3.5. Apatite Fission Tracks Methodology

[13] Eight samples were selected for apatite fission track analysis. The apatite grains were mounted on glass slides using epoxy glue and polished. Samples were etched in 6.5% HNO3 for 45 s at 20°C to reveal the spontaneous fission tracks, before being irradiated with a neutron flux of 1.0 × 1016 neutrons cm−2 (ANSTO, Lucas Height, Australia). The micas used as external detector were etched in 40% HF for 40 min at 20°C in order to reveal the induced fission tracks. The ages were calculated following the method recommended by the Fission Track Working Group of the IUGS Subcommission on Geochronology [Hurford, 1990] using the zeta calibration method [Hurford and Green, 1983] and the Trackkey software (Dunkl, University of Tuebingen). CN5 glass was used as dosimeter with a zeta value of 340 ± 6 (M. Campani), obtained on Durango apatite standards. Fission tracks were counted on a Zeiss microscope, using a magnification of 1250 under dry objectives. Because all samples passed the χ2 test, ages given in the text are central ages and errors are quoted at ±2σ.

[14] To better constrain the age of thermal events, inverse modeling of track lengths distribution has been performed using the AFTSolve software [Ketcham et al., 2000] and the Ketcham et al. [1999] annealing model (Figure 6). Annealing kinetics of fission tracks in apatite is strongly dependent on the chemical composition of the mineral (variations in concentration of elements such as Cl and F, for example). The resistance to annealing of an apatite crystal due to its chemical composition can be estimated using the Dpar parameter (length of the etch pit parallel to the c crystallographic axis) [Donelick, 1993; Burtner et al., 1994; Barbarand et al., 2003]. Dpar values obtained for each sample were used as input parameters in the AFTSolve models.

Figure 6.

Reverse modeling of apatite fission track lengths for samples BL1, NV1, NV7, BS1, and BS6 obtained using the AFTSolve® software. The fission track central age is reported on the graph as well as the measured mean track length (MTL) and the number of tracks measured (N). The dark grey area represents the envelope of all the possible temperature-time curves falling within a 1σ error interval from the best fit curve. The light grey area represents the envelope of all the cooling curves falling within a 2σ interval. Only the area between 110°C and 60°C (designed as partial annealing zone or PAZ) is representative. The track lengths histogram is displayed for each sample. See text for discussion of the graphs.

3.6. Apatite Fission Tracks Results

[15] Within the Néouvielle massif (and considering sample PE2 as part of the massif), central ages vary from 22.2 ± 1.4 Ma to 35.1 ± 2.3 Ma (Figure 3). Only the NV1 and NV7 samples displayed enough horizontal fission tracks to calculate the mean fission track lengths (MTL), with values of 12.6 ± 0.2 μm and 12.9 ± 0.14 μm, respectively (Table 3). Dpar values vary between 1.96 and 2.15 μm. There is an apparent age-altitude correlation, with all the samples that were collected on the 2000 m high horizontal profile having a central age between 22 and 27 Ma, whereas sample NV1 that was collected at the top of the massif (3100 m) is much older (35 Ma) (Figure 3). Sample BL1 (900 m) from the Bordère-Louron massif gives an age of 31.8 ± 2.2 Ma and a MTL of 13.1 ± 0.17 for a Dpar of 2.21 μm.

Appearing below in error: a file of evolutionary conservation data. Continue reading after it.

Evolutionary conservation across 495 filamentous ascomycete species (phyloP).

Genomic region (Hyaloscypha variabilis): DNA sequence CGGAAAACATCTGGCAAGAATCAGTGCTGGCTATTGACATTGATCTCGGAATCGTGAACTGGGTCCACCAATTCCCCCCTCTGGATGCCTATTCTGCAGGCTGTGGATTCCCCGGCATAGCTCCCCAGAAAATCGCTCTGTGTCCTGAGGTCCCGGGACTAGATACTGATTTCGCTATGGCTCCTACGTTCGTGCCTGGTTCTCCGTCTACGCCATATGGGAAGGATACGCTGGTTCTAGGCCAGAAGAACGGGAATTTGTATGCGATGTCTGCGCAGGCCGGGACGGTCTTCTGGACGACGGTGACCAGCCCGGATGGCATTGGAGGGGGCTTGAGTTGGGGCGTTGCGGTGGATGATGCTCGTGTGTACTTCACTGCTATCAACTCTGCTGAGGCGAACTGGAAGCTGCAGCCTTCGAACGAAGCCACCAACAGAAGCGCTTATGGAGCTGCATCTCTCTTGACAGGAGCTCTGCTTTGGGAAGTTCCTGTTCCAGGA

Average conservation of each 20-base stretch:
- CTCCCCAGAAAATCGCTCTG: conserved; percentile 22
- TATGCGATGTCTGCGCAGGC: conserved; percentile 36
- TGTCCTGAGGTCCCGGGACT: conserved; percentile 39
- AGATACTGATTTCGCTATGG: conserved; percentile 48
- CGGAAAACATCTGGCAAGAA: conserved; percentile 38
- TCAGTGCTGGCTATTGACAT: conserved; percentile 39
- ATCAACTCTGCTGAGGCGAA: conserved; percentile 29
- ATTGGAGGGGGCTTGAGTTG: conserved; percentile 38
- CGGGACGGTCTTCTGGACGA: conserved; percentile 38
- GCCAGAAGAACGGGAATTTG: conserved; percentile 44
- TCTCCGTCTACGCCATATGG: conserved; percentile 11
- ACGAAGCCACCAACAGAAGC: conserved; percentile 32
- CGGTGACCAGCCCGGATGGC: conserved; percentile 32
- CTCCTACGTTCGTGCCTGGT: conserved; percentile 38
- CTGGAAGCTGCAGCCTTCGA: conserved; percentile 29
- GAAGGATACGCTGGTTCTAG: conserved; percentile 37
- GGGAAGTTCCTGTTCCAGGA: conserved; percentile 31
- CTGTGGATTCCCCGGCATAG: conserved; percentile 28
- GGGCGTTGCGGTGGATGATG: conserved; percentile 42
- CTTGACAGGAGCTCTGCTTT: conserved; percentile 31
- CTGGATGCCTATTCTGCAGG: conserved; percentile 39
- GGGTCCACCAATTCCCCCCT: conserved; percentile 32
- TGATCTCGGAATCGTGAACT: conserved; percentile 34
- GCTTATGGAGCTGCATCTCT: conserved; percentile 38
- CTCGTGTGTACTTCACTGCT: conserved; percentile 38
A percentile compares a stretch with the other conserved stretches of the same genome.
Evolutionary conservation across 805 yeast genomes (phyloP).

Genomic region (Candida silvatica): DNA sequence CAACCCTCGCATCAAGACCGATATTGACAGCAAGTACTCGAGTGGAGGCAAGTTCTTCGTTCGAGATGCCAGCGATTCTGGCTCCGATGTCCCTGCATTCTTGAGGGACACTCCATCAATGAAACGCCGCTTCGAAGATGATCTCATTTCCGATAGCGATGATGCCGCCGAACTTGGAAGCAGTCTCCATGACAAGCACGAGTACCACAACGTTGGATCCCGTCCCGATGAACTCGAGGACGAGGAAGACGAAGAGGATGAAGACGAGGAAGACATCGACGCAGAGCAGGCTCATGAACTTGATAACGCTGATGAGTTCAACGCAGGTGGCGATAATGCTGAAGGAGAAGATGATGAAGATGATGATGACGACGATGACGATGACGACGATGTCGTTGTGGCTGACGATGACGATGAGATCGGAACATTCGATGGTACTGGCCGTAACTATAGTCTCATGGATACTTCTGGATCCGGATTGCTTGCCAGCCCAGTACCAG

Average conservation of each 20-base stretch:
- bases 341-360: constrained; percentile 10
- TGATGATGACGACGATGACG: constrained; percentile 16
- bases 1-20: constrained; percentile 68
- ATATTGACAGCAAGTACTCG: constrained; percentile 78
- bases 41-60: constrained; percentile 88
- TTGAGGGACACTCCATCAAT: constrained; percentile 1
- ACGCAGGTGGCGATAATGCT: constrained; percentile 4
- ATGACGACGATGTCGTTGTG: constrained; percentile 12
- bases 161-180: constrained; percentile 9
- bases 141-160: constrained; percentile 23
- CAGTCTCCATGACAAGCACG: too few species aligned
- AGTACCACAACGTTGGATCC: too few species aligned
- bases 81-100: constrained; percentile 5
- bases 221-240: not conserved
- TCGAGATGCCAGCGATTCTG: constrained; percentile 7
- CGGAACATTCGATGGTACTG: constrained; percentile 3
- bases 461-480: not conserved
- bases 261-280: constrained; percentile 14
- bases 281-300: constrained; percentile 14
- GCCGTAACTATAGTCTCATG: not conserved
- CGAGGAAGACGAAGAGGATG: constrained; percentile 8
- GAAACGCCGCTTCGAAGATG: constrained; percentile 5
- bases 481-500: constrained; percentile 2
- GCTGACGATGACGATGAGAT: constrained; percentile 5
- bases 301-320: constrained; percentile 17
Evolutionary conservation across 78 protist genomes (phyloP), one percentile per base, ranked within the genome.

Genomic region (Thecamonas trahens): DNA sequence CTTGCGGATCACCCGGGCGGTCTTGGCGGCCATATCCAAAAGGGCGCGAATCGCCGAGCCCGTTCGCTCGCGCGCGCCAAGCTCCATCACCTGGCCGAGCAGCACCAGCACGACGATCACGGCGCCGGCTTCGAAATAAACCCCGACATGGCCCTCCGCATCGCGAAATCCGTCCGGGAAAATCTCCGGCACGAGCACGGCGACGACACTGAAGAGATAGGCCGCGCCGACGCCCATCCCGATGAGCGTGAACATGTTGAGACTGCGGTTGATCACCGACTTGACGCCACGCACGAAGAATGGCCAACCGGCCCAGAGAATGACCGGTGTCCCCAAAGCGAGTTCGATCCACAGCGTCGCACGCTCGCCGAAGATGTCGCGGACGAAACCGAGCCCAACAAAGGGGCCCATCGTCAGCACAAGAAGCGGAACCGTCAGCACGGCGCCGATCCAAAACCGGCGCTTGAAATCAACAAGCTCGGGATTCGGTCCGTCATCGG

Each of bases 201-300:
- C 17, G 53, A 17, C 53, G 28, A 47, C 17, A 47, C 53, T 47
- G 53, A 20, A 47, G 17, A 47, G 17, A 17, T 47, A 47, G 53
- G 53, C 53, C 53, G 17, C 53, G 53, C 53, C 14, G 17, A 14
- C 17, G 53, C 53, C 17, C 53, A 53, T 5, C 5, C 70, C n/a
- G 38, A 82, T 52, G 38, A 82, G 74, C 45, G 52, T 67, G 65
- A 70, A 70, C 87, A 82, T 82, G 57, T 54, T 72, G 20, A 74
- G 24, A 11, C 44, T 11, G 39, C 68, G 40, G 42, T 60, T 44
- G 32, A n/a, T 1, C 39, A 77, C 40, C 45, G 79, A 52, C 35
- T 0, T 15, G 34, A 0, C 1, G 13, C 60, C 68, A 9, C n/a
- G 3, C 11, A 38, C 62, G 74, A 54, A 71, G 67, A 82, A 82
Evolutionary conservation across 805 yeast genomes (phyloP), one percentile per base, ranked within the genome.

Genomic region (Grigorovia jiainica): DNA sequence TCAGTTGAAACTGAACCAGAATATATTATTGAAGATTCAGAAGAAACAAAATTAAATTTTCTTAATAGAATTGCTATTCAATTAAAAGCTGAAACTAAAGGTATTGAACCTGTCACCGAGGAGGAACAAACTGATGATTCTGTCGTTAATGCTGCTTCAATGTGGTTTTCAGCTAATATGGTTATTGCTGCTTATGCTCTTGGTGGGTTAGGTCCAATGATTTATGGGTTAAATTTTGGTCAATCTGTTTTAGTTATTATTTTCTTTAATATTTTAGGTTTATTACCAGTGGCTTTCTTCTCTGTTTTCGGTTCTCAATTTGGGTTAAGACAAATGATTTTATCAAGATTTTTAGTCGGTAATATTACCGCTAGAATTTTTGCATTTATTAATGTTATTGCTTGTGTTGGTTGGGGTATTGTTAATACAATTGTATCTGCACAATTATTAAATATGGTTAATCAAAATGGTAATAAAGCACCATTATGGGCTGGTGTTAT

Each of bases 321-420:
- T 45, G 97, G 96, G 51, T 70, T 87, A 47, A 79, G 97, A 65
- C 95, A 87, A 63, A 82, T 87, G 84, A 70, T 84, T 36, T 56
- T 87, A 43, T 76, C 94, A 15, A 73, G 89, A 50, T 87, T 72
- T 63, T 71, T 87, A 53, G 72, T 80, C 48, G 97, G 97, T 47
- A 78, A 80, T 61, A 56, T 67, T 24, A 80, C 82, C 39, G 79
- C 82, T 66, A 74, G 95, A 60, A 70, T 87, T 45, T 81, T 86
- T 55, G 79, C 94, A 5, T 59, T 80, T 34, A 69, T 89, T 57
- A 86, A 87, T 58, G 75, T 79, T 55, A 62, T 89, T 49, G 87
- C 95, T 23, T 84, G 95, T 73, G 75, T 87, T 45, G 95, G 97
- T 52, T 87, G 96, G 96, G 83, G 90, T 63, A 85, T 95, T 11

Table 3. Apatite Fission Track Analytical Dataa
SampleAltitude, mMineralNumber of GrainsStandard Track Density, × 104 cm−2 (Counted)ρS, × 104 cm−2 (Counted)ρi, × 104 cm−2 (Counted)U Concentration, ppmP(χ2), %Var, %Mean Track Length ± 1σ, μm (Counted)Dpar, μmCentral Age ± 2σ, Ma
  • a

    Ap, apatite; ρS and ρi represent sample spontaneous and induced track densities; P(χ2) is the probability of χ2 for v degrees of freedom (where v is number of crystals minus 1).

NV13100Ap20162.8 (14699)46.3 (302)365.6 (2373)26.189.922.212.6 ± 0.2 (100)1.9635.1 ± 2.3
NV71900Ap20153.3 (14699)44.6 (289)522.5 (3386)41.0775.80.412.9 ± 0.14 (100)2.0122.2 ± 1.4
NV132100Ap20143.8 (14699)31.8 (213)283.1 (1894)23.3775.30.21.9827.5 ± 2.1
BL1900Ap20166 (14699)48.9 (267)433.9 (2365)31.3238.60.613.1 ± 0.17 (100)2.2131.8 ± 2.2
PE21800Ap19140.7 (14699)26.2 (74)293.6 (828)21.1564.652.32.1523.5 ± 2.7
BS12600Ap20131.2 (14699)19.3 (163)238.7 (2015)23.1745.530.313.0 ± 2.1 (100)2.0518.0 ± 1.9
BS61400Ap20124.9 (14699)37.8 (123)736.3 (2393)65.7594.272.813.1 ± 2.0 (100)2.1510.9 ± 1.0
BS71100Ap11130.5 (11732)31.2 (56)356.9 (639)32.1471.3702.2019.4 ± 2.7